Boarding or Day

Excerpts from Lake Of My Heart

by Temba Magorimbo

Thomas had been debating on putting his eldest child to boarding school. He had talked about the issue with Naomi.

“What type of school?” she had asked. They sat so close he could feel the heat of her body. At times like these, they were better than kissing cousins. “There is church, government and private boarding?”

“Church or government.”

“Some government school boarding facilities need to be overhauled. They have been there since we were born.”

“Church then. Some of these churches are worse than beer gardens we drink in when it comes to maintaining their facilities and giving the children a culture.”

“Parents are supposed to be church wise taking their children to church from where they learn a lot not waiting for the children who are Roman Catholic to go to as Seventh Day Adventist Church school,” Naomi pointed out to him. “Which church do you belong to?”

“The last time I checked my church, the government was taxing it’s liquid products.”

“Let’s choose.”

“Let’s consult first, the elders have more experience and wisdom that us”, he had replied. Naomi had taken it to Glen Norah for consultation.

“My father said NO,” Naomi had said sheepishly. “I thought he would like the idea of the brain box being interned at boarding school. He said the child will be a polarised adult we have to wait until she is twelve and going for form 1. He suggested for the sake of our daughter, boarding should start when she enters the first form.”

“Just like that?” he asked.

“Didn’t you say I should ask for advice?” she asked. “He said what was on his mind and what is on yours?”

“I did say you should ask. Was I drunk?”

“Mother said boarding is all right provided it is weekly boarding. Out on Sunday evening and back home on Friday night”, she looked at him. “There are some surrounding schools that offer that.”

“I will check with the head of the school the children are attending to see if they offer weekly boarding facilities. I will ask my parents for their view in Bindura,” he remembered. When he had returned, he did not say anything. She broached the subject a week or two later.

“Last time we went to Bindura, you did talk about boarding didn’t you?” she asked.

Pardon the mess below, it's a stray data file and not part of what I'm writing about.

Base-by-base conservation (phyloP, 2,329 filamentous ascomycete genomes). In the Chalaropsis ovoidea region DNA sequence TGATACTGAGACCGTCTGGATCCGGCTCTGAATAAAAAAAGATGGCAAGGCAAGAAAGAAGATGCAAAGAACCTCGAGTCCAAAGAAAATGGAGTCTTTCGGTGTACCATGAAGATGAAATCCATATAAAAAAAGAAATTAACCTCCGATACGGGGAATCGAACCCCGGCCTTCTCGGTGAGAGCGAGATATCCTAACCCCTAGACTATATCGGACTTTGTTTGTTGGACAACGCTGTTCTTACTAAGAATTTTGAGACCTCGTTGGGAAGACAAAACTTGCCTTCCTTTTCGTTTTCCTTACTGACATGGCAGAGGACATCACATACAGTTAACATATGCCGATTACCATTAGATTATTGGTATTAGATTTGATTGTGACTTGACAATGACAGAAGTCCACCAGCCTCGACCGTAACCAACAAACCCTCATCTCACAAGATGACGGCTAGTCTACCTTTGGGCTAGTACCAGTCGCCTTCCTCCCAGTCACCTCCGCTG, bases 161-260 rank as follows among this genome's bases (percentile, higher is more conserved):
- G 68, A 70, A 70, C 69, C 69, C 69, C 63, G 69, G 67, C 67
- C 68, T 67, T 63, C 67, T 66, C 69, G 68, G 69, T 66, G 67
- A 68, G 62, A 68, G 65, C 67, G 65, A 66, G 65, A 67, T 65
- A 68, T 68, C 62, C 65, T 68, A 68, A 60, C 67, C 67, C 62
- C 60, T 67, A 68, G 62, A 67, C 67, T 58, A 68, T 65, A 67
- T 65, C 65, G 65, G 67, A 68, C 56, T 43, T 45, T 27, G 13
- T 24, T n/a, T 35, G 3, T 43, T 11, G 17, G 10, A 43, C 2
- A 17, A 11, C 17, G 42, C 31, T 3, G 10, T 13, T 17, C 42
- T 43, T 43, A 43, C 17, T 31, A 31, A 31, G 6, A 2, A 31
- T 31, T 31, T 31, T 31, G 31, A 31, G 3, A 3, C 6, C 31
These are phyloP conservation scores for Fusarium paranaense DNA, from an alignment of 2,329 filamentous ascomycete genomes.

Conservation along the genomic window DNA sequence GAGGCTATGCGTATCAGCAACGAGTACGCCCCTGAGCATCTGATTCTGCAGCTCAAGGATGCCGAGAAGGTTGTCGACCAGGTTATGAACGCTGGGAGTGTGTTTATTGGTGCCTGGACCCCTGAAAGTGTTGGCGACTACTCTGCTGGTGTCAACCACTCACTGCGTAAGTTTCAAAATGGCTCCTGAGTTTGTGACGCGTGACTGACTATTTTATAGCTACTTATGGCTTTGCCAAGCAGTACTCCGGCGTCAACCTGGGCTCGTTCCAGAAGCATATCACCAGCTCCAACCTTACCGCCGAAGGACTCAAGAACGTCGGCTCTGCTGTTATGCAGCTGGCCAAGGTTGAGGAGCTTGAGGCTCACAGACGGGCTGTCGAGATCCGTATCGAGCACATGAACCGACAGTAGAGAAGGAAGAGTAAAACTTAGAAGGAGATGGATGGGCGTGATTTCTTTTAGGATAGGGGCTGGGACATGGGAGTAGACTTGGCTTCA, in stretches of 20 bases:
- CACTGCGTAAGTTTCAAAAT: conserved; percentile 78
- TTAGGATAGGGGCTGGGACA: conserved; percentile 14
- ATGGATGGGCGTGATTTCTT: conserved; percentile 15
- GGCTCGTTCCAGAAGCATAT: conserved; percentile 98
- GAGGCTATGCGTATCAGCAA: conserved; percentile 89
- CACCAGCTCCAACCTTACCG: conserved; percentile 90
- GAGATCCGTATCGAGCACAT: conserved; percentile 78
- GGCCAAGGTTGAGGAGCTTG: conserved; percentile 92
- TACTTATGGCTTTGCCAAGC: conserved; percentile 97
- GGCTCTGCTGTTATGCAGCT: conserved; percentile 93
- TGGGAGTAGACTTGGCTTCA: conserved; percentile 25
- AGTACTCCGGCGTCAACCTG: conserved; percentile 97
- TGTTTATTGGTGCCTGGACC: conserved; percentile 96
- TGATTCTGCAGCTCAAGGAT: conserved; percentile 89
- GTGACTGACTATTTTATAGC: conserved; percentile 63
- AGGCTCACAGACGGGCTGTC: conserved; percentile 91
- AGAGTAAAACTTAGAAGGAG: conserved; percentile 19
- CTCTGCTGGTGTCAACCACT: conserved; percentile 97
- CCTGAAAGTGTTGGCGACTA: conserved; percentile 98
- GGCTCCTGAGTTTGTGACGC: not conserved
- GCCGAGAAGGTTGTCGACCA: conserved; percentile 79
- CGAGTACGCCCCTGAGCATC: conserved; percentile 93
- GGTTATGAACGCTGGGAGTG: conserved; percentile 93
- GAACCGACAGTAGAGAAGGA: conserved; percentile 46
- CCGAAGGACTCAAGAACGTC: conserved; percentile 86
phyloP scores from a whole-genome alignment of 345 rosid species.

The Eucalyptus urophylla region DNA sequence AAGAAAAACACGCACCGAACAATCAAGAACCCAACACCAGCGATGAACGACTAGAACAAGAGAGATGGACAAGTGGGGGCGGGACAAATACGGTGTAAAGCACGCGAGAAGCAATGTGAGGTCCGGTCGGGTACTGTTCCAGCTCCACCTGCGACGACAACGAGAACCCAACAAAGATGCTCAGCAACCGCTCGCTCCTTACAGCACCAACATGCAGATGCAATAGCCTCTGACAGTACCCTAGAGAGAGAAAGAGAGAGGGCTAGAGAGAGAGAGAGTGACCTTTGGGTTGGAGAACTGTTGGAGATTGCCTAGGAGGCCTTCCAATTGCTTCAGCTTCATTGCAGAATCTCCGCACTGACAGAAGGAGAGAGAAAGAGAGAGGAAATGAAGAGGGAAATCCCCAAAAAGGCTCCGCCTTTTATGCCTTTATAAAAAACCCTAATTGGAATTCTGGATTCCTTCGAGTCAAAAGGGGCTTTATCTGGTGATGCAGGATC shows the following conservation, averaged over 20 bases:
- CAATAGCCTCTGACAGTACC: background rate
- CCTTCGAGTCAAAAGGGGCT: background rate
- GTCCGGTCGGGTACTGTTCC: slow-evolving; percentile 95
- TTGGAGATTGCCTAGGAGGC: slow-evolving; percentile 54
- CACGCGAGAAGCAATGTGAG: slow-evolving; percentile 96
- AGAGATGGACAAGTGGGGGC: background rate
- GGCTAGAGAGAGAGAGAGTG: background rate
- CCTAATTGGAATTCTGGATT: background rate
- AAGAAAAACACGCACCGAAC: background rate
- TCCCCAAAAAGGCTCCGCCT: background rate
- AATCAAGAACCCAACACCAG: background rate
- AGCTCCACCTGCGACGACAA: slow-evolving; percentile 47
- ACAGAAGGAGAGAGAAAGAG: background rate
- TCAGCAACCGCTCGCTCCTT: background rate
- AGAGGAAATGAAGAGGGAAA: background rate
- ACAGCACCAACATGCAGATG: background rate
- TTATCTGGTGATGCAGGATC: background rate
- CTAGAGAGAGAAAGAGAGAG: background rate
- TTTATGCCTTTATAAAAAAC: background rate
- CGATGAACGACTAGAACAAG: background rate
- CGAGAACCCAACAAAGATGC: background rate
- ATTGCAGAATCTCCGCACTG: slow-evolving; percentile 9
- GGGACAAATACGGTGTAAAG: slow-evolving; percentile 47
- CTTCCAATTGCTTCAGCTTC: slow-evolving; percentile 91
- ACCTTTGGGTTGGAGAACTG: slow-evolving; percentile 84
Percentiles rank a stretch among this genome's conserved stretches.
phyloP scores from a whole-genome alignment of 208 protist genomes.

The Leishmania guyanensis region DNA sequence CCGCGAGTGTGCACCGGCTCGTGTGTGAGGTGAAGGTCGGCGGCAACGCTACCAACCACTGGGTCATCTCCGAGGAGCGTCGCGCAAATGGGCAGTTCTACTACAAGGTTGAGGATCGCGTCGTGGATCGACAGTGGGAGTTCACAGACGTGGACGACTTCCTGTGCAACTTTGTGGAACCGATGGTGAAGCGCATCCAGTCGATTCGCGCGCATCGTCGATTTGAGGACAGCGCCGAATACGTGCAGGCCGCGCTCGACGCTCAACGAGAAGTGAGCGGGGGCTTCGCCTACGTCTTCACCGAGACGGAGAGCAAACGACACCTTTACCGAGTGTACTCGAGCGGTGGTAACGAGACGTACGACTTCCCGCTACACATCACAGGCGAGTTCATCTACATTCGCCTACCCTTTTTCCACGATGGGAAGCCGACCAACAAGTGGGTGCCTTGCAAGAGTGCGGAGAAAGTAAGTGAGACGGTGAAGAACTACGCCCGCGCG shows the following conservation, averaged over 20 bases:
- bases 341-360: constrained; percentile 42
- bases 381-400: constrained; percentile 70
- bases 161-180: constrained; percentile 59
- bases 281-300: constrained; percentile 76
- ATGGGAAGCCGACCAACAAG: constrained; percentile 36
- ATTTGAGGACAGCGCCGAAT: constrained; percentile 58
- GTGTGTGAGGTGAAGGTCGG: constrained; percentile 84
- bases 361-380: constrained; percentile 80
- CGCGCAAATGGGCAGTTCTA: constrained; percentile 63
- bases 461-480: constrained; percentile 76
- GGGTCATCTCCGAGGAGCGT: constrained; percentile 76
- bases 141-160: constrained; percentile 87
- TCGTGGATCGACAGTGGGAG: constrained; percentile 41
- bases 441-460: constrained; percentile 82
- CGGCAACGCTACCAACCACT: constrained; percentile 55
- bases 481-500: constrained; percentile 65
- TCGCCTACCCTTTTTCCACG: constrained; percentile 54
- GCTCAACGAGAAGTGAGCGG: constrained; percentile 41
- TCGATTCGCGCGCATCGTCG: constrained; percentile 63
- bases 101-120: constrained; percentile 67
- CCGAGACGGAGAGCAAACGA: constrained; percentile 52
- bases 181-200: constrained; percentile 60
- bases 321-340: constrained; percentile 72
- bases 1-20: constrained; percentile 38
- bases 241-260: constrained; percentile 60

“Did you?”

“No it was your prerogative to ask your parents for their advice, I had asked mine and they gave theirs,” she folded her hands looking at him.

He had intended passing through the kitchen. He had mown the lawn for the better part of the afternoon. With less than thirty minutes worth of work, tired as he was looking for a breather too, the power utility had chosen then to load shed them. The lawnmower was a 2500-watt electric machine which seized the moment power was cut winding down it’s blade.

“Dad was drunk, he didn’t say anything,” he had replied. “He had red rimmed eyes looking at me as if he didn’t know who I was.”

“Thomas, my father in law never gets that drunk neither do you. Come”, she said.

“I want to run a shower, I am smelling of lawn and grass,” he thought by the time he had changed, she would have forgotten. She called him out the moment he had showered and changed.

“The question on boarding persists,” she replied.

“I honestly forgot to ask,” he replied. She held out a mug of steaming coffee for herself and for him, his favourite, black tea and lemon slices. He took his tea, added sugar while she watched which meant he had to put in four standard spoons before adding lemon. He stirred the tea. There were scones and ginger biscuits. He chose scones. She rose leaving her mug, he added two teaspoons and stirred. Naomi came back with their Code Division Multiple Access telephone set that could be carried anywhere with Harare. All it required was a socket for charging it’s battery and a place to put its antenna. She looked at him.

“The CDMA is working fine?” he asked taking his tea.

“I am calling grandfather in Bindura typo find out his mind,” she replied. “Intelligent as he is even if he was drunk he remembers a conversation.”

“He will think I am a liar.”

She started dialling.

“I think they communicated over that game,” he replied. “He said the same, NO except it is all right for weekly boarding.”

“Oh,” Naomi said. “I forgot to recharge the CDMA battery, it is flat and the line is not working anyway.”

Boarding or Day by Temba Magorimbo

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